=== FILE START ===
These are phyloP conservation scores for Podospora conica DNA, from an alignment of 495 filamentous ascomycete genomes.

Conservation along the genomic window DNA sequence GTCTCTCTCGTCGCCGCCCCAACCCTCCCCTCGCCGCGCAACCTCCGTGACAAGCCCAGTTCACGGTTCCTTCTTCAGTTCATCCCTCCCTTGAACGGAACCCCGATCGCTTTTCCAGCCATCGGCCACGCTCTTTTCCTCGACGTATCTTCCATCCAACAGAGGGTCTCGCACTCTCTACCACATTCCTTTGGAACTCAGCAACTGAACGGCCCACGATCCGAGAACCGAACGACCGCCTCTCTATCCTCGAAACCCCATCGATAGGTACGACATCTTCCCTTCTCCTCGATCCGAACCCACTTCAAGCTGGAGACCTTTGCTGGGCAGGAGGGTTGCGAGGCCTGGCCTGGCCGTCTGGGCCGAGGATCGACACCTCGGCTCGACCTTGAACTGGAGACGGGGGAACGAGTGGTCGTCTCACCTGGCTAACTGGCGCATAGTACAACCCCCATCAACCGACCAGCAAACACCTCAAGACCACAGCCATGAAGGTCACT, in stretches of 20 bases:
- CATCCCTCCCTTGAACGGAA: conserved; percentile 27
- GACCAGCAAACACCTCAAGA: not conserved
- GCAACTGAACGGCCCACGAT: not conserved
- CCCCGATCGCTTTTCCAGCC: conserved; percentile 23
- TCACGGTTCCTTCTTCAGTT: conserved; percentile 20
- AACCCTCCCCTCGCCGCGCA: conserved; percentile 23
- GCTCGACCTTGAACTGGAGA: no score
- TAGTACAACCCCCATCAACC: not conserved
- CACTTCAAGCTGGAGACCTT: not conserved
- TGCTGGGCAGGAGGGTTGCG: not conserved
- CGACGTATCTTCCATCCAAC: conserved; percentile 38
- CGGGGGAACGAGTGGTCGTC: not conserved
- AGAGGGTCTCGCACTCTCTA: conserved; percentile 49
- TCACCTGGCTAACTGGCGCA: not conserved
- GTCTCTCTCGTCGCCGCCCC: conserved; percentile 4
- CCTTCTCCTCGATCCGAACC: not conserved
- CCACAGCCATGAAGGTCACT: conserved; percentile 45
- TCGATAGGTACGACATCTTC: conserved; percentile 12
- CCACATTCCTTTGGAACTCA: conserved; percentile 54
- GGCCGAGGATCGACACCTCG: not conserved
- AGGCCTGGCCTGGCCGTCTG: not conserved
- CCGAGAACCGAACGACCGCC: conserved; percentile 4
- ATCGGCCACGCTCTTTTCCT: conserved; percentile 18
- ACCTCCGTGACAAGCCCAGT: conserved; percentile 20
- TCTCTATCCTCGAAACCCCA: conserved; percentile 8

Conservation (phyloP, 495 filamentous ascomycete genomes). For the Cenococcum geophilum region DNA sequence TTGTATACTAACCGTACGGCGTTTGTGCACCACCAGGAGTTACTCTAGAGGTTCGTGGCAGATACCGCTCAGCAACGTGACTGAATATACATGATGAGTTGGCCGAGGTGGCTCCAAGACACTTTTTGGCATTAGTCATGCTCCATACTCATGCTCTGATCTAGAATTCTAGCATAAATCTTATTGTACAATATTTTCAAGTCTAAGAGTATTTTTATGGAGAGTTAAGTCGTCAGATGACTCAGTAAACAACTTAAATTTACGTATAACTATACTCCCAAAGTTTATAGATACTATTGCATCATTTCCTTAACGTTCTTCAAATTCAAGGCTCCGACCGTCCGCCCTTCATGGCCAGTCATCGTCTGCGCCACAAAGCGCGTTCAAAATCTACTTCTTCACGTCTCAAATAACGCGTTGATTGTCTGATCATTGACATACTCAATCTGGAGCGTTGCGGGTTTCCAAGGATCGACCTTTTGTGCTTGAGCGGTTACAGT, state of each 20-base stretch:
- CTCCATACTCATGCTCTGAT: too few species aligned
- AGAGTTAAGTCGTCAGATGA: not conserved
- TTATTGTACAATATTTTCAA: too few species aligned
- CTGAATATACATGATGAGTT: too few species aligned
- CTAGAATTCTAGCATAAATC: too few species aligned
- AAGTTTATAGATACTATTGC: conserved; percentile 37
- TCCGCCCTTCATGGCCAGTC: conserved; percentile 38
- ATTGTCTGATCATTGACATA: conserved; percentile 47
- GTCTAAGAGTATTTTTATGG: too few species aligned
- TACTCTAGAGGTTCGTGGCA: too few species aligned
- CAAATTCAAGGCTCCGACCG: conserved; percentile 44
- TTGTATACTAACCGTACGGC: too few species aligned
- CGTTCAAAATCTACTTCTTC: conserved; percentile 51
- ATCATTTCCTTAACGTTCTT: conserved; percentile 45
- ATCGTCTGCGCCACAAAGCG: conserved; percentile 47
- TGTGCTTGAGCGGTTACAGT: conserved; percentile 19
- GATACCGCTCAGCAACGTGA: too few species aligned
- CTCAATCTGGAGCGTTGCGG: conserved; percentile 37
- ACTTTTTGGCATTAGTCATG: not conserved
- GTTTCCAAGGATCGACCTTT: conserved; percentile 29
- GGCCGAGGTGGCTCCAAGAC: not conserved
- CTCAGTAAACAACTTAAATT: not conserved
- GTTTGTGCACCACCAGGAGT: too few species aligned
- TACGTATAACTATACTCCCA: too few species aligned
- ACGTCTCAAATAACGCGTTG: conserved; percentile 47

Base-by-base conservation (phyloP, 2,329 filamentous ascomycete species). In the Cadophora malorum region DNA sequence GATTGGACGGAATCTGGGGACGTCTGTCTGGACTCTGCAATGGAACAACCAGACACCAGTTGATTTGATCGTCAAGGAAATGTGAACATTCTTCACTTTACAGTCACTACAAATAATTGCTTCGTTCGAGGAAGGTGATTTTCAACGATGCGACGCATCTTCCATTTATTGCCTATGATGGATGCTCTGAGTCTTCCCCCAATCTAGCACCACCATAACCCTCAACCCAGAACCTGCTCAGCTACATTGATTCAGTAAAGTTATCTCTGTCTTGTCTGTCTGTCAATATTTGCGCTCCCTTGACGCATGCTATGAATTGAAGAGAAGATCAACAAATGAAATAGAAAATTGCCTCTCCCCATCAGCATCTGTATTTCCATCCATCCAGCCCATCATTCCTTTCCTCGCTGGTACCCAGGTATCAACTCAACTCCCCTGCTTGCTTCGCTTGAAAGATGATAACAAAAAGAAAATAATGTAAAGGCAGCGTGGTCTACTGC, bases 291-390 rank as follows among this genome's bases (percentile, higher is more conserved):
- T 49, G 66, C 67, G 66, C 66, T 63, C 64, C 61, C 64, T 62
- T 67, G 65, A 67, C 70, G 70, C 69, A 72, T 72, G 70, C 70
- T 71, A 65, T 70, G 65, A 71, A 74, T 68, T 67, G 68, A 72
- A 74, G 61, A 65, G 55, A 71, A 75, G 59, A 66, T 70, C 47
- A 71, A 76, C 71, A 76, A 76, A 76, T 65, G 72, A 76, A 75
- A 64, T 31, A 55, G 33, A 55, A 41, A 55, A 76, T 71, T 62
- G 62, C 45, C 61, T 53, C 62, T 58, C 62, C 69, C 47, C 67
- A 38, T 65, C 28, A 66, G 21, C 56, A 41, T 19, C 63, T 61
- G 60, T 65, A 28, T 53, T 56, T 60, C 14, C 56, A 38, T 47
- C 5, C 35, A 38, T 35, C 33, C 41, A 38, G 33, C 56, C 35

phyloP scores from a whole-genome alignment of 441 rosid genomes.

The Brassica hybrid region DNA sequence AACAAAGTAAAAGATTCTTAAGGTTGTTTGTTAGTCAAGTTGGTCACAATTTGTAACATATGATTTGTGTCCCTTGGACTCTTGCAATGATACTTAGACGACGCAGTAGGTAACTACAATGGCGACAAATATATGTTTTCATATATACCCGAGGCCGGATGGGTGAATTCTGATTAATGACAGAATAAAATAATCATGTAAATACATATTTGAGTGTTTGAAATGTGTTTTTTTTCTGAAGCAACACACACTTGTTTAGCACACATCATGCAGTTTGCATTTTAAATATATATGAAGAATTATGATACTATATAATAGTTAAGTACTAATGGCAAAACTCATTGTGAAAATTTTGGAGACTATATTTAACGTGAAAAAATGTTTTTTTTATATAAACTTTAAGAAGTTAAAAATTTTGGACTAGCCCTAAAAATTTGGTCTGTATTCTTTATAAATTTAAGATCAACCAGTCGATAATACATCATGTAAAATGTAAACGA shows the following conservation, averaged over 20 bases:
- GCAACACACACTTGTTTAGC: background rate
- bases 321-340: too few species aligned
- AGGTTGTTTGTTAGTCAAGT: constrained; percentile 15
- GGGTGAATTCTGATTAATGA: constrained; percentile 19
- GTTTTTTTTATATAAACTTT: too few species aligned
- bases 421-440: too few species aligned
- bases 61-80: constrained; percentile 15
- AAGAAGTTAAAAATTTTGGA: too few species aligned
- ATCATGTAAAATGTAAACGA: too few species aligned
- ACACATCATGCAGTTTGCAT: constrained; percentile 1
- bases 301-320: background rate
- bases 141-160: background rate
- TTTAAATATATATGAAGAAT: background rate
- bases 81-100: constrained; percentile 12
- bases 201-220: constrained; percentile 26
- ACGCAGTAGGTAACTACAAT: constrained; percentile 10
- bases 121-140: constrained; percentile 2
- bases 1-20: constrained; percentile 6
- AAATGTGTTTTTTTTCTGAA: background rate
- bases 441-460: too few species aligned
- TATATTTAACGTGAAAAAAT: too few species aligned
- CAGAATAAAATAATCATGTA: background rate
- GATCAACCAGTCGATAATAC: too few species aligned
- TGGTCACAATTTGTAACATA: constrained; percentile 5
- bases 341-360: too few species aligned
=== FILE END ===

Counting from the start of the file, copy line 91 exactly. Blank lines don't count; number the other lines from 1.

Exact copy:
- bases 341-360: too few species aligned